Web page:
Court of Appeals Judge Cressie Thigpen Jr. is maintaining his lead over challenger Doug McCullough as workers at county elections boards across the state continue to count second- and third-place votes to determine the winner of the seat that went up for grabs when Judge James A. Wynn Jr. was confirmed to the U.S. 4th Circuit Court of Appeals. As of Thursday evening, elections officials in 52 of North Carolina's 100 counties had completed their counting. But state elections board officials said they didn't have a good breakdown on which counties were reporting, and it would be impossible to project a winner.

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Novartis hit with nearly $13M verdict in failure-to-warn case (access required)

A federal jury in Winston-Salem has returned a verdict of nearly $13 million against pharmaceutical giant Novartis, saying the company failed to adequately warn patients and doctors about the risks of taking the bone-strengthening drugs Zometa and Aredia. The estate of Rita Fussman of Chapel Hill had sued Novartis after Fussman came down with what at first appeared to be a mysterious jaw disease after she had been taking the drugs for several years. Fussman discovered her complications with the drug when she had a CT scan on her jaw. "The guy said, ‘You have exposed bone in your mouth,'" said Vernon Glenn (pictured) of Winston-Salem, a second-chair attorney for Fussman.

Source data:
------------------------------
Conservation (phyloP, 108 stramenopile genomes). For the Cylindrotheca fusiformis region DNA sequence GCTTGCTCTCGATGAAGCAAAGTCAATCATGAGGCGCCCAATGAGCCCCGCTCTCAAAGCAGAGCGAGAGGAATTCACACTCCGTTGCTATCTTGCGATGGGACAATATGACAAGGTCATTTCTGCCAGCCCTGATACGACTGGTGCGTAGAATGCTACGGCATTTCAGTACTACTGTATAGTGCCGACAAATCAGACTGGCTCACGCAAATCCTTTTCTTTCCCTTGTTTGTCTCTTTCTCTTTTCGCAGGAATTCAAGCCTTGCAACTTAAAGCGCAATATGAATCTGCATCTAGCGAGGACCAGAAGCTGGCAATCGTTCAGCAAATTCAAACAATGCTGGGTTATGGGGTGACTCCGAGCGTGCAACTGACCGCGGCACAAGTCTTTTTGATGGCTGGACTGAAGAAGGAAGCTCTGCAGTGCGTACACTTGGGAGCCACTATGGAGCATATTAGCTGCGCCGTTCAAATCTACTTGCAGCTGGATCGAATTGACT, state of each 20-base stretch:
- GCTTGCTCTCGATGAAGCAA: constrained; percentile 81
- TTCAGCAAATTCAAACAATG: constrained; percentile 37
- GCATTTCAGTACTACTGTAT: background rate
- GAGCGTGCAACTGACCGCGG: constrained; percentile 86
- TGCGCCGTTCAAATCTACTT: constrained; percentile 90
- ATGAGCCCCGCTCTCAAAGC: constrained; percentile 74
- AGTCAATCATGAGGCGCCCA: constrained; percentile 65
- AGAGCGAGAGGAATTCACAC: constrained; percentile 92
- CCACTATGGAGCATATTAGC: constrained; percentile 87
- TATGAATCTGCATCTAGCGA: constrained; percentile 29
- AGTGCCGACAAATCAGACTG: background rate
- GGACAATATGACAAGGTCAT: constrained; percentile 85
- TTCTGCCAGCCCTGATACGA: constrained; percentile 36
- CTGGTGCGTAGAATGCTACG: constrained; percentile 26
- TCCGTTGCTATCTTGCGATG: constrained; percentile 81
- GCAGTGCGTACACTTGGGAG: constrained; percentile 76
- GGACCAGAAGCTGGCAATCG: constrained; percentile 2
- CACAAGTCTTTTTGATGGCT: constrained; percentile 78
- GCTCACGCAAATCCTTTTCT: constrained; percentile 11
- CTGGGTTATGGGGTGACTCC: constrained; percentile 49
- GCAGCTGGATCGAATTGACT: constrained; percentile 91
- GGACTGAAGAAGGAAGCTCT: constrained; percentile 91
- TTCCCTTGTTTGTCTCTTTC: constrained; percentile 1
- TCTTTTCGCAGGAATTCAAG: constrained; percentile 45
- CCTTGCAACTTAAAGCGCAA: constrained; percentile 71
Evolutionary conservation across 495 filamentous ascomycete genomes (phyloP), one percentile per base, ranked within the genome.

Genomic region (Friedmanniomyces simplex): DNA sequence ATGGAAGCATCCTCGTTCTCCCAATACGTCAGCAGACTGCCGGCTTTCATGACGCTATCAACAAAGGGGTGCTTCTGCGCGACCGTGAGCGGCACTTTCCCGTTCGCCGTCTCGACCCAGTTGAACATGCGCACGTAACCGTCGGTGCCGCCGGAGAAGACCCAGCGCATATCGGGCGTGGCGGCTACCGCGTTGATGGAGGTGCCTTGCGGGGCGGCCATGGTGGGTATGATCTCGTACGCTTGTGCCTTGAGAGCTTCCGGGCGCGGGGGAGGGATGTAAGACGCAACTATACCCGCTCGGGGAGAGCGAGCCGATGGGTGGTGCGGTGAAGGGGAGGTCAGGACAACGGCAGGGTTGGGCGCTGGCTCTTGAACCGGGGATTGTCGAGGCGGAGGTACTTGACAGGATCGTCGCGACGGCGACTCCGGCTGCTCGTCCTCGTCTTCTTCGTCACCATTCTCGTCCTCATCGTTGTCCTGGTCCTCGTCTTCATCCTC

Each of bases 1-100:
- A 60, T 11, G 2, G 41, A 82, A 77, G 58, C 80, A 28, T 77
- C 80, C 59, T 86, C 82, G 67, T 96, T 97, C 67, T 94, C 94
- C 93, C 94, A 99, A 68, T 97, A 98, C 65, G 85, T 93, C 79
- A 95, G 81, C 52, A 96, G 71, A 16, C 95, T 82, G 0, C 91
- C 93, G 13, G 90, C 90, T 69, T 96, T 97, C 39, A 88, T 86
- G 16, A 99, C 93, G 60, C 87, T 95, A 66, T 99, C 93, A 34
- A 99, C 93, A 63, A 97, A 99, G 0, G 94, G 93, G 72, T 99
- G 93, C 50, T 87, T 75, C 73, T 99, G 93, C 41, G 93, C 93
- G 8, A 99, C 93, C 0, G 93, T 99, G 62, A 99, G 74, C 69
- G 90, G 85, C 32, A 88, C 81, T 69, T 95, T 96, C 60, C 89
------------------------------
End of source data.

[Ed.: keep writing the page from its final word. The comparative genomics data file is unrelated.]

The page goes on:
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Commissioner: Dog had no intrinsic value to its owners (access required)

A Jack Russell terrier that died due to the negligence of the N.C. State University Veterinary Teaching Hospital had no intrinsic value to its devoted owners, a deputy commissioner for the N.C. Industrial Commission has ruled. Deputy Commissioner George T. Glenn II awarded only the $2,755 in veterinary bills that were presented to the couple after their 12-year-old dog died in the intensive-care unit of the hospital, saying that the plaintiffs had failed to prove by the greater weight of the evidence that the dog had any intrinsic value.

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Exam jitters could stall specialization plans for some (access required)

Currently, 784 North Carolina attorneys are certified specialists out of the 19,000 active lawyers who are eligible. The prospect of an exam does indeed play a part in an attorney's decision to get certified. Dan Pope, a workers' compensation attorney in Raleigh who was certified as a specialist last year, said the exam "was like one of those law school exams you can't stop thinking about."

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Charlotte-area lawyers sponsor sister city residents (access required)

Charlotte's sister city is Arequipa, Peru. As sisters go, it is anything but the Queen City's twin. With a population approaching 800,000, North Carolina's banking and finance hub is home to skyscrapers, million-dollar condos and swanky mansions and estates fringed with parks and greenways linking neighborhoods with upscale shopping and dining. Compare that to the Alto Cayma settlement on a windswept perch at over 7,500 feet in the Andean highlands on the fringes of Arequipa. It is short on resources, short on opportunities for its more than 30,000 residents and, some N.C. lawyers say, short on hope. Those same lawyers are trying to change that.